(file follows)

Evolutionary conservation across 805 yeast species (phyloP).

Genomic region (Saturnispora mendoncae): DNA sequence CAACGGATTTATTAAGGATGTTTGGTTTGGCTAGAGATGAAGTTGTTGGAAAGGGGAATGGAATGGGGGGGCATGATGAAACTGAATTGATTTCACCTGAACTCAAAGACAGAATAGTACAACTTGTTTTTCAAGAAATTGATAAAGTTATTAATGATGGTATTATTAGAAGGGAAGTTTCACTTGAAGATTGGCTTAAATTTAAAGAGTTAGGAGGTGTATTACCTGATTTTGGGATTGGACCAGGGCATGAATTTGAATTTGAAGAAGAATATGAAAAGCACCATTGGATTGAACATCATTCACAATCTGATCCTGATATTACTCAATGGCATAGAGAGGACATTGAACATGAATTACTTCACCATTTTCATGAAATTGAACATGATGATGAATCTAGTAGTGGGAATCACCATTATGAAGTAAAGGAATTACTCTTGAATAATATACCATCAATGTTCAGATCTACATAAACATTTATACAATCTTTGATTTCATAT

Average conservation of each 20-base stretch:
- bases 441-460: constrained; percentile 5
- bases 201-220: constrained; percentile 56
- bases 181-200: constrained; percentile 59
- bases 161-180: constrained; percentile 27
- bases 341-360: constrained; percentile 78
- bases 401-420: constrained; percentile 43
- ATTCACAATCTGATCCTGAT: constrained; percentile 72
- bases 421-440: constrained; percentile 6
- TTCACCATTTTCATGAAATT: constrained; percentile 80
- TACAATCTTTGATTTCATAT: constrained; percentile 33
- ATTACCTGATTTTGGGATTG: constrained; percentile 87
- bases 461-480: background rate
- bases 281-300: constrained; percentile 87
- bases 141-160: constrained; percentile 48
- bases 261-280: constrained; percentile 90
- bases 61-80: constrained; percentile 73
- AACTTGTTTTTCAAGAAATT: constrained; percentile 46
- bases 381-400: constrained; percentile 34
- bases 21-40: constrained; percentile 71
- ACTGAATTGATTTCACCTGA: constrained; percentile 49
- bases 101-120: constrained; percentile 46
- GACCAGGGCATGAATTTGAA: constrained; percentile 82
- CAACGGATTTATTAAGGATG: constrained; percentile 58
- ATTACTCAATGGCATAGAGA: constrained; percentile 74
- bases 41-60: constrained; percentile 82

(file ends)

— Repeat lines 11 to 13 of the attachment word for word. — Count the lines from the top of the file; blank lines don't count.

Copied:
- bases 421-440: constrained; percentile 6
- TTCACCATTTTCATGAAATT: constrained; percentile 80
- TACAATCTTTGATTTCATAT: constrained; percentile 33